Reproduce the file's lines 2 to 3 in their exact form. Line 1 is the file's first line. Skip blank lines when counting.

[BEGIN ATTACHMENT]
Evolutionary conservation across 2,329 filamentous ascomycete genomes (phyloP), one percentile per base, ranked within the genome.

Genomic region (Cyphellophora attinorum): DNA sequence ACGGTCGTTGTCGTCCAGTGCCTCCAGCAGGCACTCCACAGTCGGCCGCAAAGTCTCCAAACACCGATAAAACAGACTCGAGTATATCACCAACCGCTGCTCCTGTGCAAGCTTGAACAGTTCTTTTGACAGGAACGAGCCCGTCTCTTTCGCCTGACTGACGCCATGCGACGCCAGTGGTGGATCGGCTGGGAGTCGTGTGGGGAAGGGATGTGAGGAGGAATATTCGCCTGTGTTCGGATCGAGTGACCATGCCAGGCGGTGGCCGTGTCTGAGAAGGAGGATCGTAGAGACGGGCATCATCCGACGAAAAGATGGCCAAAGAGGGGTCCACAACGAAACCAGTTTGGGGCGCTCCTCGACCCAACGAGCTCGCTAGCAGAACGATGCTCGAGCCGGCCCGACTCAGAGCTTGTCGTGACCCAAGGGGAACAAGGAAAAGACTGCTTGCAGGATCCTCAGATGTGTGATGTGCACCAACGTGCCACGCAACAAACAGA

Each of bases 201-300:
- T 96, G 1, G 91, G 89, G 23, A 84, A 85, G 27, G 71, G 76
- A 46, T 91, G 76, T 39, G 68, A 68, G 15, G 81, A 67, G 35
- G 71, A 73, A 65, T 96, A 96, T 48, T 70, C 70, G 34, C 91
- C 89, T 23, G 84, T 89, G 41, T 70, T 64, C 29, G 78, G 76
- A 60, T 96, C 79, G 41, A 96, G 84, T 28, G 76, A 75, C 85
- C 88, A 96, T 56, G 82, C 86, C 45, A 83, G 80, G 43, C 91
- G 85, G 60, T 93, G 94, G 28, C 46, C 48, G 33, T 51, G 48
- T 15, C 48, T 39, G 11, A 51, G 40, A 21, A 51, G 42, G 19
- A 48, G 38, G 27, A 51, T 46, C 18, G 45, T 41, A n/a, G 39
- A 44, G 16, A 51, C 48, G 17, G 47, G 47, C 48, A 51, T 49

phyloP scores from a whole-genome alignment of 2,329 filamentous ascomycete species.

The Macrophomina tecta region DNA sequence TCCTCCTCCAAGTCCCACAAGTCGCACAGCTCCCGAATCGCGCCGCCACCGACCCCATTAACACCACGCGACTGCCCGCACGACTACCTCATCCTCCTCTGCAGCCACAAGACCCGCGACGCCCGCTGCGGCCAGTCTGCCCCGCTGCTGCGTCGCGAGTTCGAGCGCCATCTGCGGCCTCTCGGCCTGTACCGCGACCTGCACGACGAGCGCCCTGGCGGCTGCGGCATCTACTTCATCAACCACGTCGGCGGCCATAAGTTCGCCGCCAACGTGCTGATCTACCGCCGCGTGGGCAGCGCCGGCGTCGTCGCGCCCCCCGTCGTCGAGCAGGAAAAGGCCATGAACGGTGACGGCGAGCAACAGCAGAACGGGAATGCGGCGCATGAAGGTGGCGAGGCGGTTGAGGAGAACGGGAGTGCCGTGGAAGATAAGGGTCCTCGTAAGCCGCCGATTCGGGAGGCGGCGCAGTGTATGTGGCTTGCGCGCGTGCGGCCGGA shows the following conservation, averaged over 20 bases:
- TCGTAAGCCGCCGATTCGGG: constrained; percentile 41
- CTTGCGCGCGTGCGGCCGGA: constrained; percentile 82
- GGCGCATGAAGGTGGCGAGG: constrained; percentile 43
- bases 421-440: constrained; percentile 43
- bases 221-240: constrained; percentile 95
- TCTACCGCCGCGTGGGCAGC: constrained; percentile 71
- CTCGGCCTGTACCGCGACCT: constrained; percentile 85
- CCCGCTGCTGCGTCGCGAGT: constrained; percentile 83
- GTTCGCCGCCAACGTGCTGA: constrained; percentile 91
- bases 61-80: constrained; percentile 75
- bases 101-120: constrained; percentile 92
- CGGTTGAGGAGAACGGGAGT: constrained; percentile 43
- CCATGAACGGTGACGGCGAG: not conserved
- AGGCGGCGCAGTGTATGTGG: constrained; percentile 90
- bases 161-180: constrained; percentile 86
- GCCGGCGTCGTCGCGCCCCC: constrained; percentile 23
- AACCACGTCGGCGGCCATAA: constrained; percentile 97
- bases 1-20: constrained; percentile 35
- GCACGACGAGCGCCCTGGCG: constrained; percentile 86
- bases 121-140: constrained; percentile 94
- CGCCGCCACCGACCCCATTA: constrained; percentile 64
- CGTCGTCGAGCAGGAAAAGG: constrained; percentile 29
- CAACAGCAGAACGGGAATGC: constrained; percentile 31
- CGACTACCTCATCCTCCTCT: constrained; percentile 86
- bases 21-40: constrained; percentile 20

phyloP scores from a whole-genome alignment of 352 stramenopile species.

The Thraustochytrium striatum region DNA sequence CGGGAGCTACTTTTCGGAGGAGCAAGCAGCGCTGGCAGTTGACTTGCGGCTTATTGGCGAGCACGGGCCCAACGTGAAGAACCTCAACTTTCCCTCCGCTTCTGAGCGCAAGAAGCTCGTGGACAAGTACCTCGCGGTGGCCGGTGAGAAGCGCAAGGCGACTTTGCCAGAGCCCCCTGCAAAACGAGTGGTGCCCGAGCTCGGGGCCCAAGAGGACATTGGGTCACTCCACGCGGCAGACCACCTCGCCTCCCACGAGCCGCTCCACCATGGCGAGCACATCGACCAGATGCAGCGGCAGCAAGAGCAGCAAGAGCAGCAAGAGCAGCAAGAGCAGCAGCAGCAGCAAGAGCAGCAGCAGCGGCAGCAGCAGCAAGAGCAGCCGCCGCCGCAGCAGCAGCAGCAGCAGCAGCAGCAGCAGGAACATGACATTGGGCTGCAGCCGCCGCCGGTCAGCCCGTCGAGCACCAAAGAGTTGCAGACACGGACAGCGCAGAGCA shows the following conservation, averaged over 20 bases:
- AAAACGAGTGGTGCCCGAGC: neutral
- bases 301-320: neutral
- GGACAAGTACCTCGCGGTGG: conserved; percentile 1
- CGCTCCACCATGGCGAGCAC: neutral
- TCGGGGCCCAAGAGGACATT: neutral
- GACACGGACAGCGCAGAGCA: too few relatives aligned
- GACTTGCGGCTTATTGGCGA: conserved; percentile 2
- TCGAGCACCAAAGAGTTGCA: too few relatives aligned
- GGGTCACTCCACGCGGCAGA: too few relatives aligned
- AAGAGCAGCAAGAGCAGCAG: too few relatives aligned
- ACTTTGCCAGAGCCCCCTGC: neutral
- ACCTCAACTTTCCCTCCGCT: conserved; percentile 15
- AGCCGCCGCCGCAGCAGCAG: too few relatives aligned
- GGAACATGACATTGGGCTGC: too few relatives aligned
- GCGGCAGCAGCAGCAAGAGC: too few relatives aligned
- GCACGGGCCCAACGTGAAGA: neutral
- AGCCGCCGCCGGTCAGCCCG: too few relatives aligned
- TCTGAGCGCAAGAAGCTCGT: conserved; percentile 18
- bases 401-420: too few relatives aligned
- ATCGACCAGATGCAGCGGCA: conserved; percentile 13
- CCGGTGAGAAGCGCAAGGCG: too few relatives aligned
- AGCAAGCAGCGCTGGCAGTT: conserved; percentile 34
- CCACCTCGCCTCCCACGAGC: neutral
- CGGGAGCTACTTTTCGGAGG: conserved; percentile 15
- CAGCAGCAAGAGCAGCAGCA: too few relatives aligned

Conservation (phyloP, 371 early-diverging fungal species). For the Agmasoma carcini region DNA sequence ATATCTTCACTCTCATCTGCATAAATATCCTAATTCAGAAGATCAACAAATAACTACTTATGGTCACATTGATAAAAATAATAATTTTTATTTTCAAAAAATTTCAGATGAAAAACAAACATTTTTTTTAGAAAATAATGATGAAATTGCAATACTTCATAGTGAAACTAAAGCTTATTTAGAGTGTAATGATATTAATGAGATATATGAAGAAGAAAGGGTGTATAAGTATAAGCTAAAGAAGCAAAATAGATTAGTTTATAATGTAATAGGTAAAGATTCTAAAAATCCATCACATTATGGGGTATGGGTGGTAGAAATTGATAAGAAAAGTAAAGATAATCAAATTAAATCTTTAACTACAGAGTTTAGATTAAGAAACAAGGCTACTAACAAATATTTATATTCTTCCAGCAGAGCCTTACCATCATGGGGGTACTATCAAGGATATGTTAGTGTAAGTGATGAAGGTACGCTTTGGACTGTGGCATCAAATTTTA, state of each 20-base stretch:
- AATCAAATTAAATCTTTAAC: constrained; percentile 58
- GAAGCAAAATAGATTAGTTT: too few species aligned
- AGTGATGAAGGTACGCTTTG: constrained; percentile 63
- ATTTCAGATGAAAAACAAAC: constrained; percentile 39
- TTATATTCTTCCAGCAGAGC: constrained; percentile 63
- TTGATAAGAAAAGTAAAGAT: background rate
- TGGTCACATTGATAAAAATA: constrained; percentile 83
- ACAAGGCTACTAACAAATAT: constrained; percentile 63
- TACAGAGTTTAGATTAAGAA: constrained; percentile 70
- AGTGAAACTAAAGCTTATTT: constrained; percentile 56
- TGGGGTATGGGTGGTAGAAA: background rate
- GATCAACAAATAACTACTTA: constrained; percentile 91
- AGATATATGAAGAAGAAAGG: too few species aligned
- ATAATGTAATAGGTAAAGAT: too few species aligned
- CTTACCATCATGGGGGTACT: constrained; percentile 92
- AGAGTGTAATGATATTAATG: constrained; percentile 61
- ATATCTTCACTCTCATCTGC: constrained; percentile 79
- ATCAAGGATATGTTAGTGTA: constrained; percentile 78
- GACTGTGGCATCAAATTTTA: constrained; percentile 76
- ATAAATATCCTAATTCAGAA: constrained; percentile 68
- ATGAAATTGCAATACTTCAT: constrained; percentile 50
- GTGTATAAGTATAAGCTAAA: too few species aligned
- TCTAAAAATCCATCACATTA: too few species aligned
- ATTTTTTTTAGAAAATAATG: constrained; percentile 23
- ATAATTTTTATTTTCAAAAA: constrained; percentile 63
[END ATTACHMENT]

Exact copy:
Genomic region (Cyphellophora attinorum): DNA sequence ACGGTCGTTGTCGTCCAGTGCCTCCAGCAGGCACTCCACAGTCGGCCGCAAAGTCTCCAAACACCGATAAAACAGACTCGAGTATATCACCAACCGCTGCTCCTGTGCAAGCTTGAACAGTTCTTTTGACAGGAACGAGCCCGTCTCTTTCGCCTGACTGACGCCATGCGACGCCAGTGGTGGATCGGCTGGGAGTCGTGTGGGGAAGGGATGTGAGGAGGAATATTCGCCTGTGTTCGGATCGAGTGACCATGCCAGGCGGTGGCCGTGTCTGAGAAGGAGGATCGTAGAGACGGGCATCATCCGACGAAAAGATGGCCAAAGAGGGGTCCACAACGAAACCAGTTTGGGGCGCTCCTCGACCCAACGAGCTCGCTAGCAGAACGATGCTCGAGCCGGCCCGACTCAGAGCTTGTCGTGACCCAAGGGGAACAAGGAAAAGACTGCTTGCAGGATCCTCAGATGTGTGATGTGCACCAACGTGCCACGCAACAAACAGA

Each of bases 201-300: